Sleuth and lawyer: Vatican trains people in the art of saint making

VATICAN CITY – Being the point person for promoting a sainthood cause requires the combined qualities of a private investigator, a theologian, a lawyer, a historian and a medical examiner.

But, most of all, it seems, patience and attention to detail are what’s needed to be a postulator – the key person promoting and shepherding the cause through each stage of the process, which often takes decades.

Teaching future postulators to navigate the process is the job of the “Studium,” a two-month course in Rome offered each year by the Congregation for Saints’ Causes.

The congregation runs the course “because it’s the only entity that can teach both the theory and the practice,” said Archbishop Marcello Bartolucci, secretary of the congregation and the lecturer for six of the classes.

The 2011 “Studium” sessions, which are offered only in Italian, ran Jan. 10-March 11 and brought together 80 students from a dozen countries; there were laymen and women, civil lawyers and canon lawyers, theology students, priests and nuns.

“The main reason people enroll in the Studium is curiosity and interest in a subject that fascinates,” the archbishop said.

Lucia Abignente, a member of the Focolare Movement, said that when she was living in Poland, she was asked to translate some documents into Italian for the causes of potential Polish saints. She said she found the work so interesting that she decided to take the course.

“This isn’t just about working on a process and seeking the truth – which is important – but about living in a strong communion with these candidates” and learning to live a Christian life like they did, Abignente said.

Some of the students will never be involved in a sainthood cause, Archbishop Bartolucci said, while others could be postulators or members of diocesan tribunals investigating whether a candidate heroically lived the Christian virtues or whether there are grounds to believe a miracle took place through their intercession.

Almost always, he said, the congregation requires a person to complete the course before being certified as a postulator.

Because most of the Studium sessions were taught by officials of the saints’ congregation, the students got plenty of very concrete tips, including this one from the archbishop: “Interview eyewitnesses in a place that does not belong to the candidate’s religious order. Once the good sisters start cooking, it could influence what people say.”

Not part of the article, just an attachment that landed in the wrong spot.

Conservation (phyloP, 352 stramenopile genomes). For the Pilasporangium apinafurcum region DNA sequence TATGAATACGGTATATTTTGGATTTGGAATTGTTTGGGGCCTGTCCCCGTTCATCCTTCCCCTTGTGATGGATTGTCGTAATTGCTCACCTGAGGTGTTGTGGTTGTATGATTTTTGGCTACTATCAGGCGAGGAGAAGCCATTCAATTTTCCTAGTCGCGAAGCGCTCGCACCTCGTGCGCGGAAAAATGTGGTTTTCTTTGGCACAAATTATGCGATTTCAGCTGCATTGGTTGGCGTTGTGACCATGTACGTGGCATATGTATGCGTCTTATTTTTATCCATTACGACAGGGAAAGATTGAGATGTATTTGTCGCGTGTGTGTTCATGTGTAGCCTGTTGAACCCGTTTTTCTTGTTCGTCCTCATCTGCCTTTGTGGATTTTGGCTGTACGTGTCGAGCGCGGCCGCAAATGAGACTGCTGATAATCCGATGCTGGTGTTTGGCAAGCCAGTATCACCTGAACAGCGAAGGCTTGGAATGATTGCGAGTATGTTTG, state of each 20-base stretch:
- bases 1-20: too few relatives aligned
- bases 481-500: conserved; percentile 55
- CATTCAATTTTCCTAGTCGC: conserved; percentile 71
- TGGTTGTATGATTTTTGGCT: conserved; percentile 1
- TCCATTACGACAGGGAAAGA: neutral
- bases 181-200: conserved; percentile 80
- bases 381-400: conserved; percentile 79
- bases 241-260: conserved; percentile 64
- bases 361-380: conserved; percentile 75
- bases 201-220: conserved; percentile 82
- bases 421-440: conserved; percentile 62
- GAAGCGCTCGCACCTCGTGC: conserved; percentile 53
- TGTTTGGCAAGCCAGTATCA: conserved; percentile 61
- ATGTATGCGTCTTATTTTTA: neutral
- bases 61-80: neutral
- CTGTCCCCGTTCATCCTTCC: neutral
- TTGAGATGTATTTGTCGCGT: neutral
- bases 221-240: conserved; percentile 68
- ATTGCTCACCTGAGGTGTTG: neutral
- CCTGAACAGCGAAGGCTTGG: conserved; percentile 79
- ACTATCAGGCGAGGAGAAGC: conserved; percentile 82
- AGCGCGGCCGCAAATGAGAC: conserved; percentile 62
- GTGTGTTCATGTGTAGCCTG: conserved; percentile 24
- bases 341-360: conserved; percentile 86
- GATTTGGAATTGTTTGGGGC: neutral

More seriously, during his lecture March 1, he told the students, “Saints’ causes are judicial cases that must follow a precise procedure, because a person who is beatified is a ‘public good’ of the church, and a saint is even more so.”

“The juridical formalities are not simply formalities, but provide the maximum guarantee that the process was carried out seriously,” he said.

Andrea Ponzone, a 32-year-old canon lawyer on a diocesan tribunal in northern Italy, said his bishop wanted someone on staff who could work on the cause of a local 18th-century priest.

“The process is juridical, so knowing canon law helps a lot, although unlike marriage cases, sainthood causes also involve experts in church history and theology and you need medical experts,” Ponzone said.

Dr. Patrizio Polisca, the pope’s personal physician and head of the sainthood congregation’s medical commission, taught two Studium sessions dedicated to how the Vatican handles the possible miracle needed for a candidate’s beatification or canonization.

The physician told students over and over March 3 that the medical commission he heads makes no judgments about miracles, one way or another.

“The only thing a scientist can say is that a healing does or does not have a biological explanation,” he said.

“A miracle is a theological judgment” that God made something extraordinary happen, the doctor said. In the sainthood process, that judgment comes from the pope after listening to the recommendations of theologians and of the cardinals and bishops who are members of the congregation.

“When dealing with events that appear marvelous and may be miraculous,” the members of the medical commission study the original diagnosis and prognosis, the normal course of that particular illness, what therapy was applied and what, if any, relationship that therapy could have had on the outcome, he said.

The physicians’ proclamations are “never absolute” – such as saying, “there’s no way this could happen naturally” – because medical science is constantly evolving, he told the students.

In an interview later, he said that while a couple of scholars had gone back and studied old “miracles” from the congregation’s files, as far as he knows, so far no one has found anything accepted long ago as a miracle that now has a medical explanation.

But modern medicine has brought changes to what kind of cases can be presented and when, he said. For instance, while Archbishop Bartolucci told the students that the congregation wants a patient to be healthy for at least 10 years after being cured of cancer, Polisca said that with some types of tumors, specifically certain types of brain tumors, the doctors would want even more time to pass before they would tell the pope that a patient was healed and not simply in remission.

Except in the case of martyrs, one miracle is needed before a candidate can be beatified and another is needed before he or she can be declared a saint.

Polisca said the church’s criteria for determining a miracle are based on the conditions set out in 1734 by Pope Benedict XIV: The illness must have been serious; it must not have been an illness that is known to clear up spontaneously; the healing cannot be attributed to any drugs or treatment administered; and the healing must be complete and lasting.

Catholic Review

The Catholic Review is the official publication of the Archdiocese of Baltimore.